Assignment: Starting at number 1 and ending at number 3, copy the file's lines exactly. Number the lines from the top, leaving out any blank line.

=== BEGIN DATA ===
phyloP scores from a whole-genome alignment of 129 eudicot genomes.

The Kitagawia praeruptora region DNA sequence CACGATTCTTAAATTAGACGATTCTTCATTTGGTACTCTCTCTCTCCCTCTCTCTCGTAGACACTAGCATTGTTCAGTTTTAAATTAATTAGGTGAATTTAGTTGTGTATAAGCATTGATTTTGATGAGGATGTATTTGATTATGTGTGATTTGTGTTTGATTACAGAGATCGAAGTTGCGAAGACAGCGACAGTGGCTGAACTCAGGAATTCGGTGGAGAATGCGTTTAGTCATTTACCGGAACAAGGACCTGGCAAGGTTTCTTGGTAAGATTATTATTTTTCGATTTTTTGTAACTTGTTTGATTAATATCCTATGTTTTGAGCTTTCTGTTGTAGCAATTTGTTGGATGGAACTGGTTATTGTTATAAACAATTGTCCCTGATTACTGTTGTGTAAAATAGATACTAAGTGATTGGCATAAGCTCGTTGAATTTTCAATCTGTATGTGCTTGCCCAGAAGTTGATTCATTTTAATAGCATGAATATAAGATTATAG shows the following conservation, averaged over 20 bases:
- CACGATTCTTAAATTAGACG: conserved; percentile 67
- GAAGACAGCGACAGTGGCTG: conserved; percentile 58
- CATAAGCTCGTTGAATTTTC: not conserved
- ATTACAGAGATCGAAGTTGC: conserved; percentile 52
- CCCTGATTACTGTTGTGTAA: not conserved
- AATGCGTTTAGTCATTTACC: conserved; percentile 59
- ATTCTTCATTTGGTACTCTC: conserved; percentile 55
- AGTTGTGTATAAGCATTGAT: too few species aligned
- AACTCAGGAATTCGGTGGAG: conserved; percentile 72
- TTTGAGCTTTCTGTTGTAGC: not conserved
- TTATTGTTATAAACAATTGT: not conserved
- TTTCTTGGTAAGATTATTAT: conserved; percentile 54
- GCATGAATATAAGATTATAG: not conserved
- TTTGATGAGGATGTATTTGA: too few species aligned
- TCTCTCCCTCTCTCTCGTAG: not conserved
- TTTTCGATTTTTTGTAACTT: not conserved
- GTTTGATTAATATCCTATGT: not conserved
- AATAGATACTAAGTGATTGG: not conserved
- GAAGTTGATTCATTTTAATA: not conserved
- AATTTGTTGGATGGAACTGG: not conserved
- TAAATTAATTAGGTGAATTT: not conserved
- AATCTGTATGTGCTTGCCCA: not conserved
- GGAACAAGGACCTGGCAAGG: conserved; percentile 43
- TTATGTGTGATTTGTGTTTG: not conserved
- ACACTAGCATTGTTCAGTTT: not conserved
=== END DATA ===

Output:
phyloP scores from a whole-genome alignment of 129 eudicot genomes.

The Kitagawia praeruptora region DNA sequence CACGATTCTTAAATTAGACGATTCTTCATTTGGTACTCTCTCTCTCCCTCTCTCTCGTAGACACTAGCATTGTTCAGTTTTAAATTAATTAGGTGAATTTAGTTGTGTATAAGCATTGATTTTGATGAGGATGTATTTGATTATGTGTGATTTGTGTTTGATTACAGAGATCGAAGTTGCGAAGACAGCGACAGTGGCTGAACTCAGGAATTCGGTGGAGAATGCGTTTAGTCATTTACCGGAACAAGGACCTGGCAAGGTTTCTTGGTAAGATTATTATTTTTCGATTTTTTGTAACTTGTTTGATTAATATCCTATGTTTTGAGCTTTCTGTTGTAGCAATTTGTTGGATGGAACTGGTTATTGTTATAAACAATTGTCCCTGATTACTGTTGTGTAAAATAGATACTAAGTGATTGGCATAAGCTCGTTGAATTTTCAATCTGTATGTGCTTGCCCAGAAGTTGATTCATTTTAATAGCATGAATATAAGATTATAG shows the following conservation, averaged over 20 bases:
- CACGATTCTTAAATTAGACG: conserved; percentile 67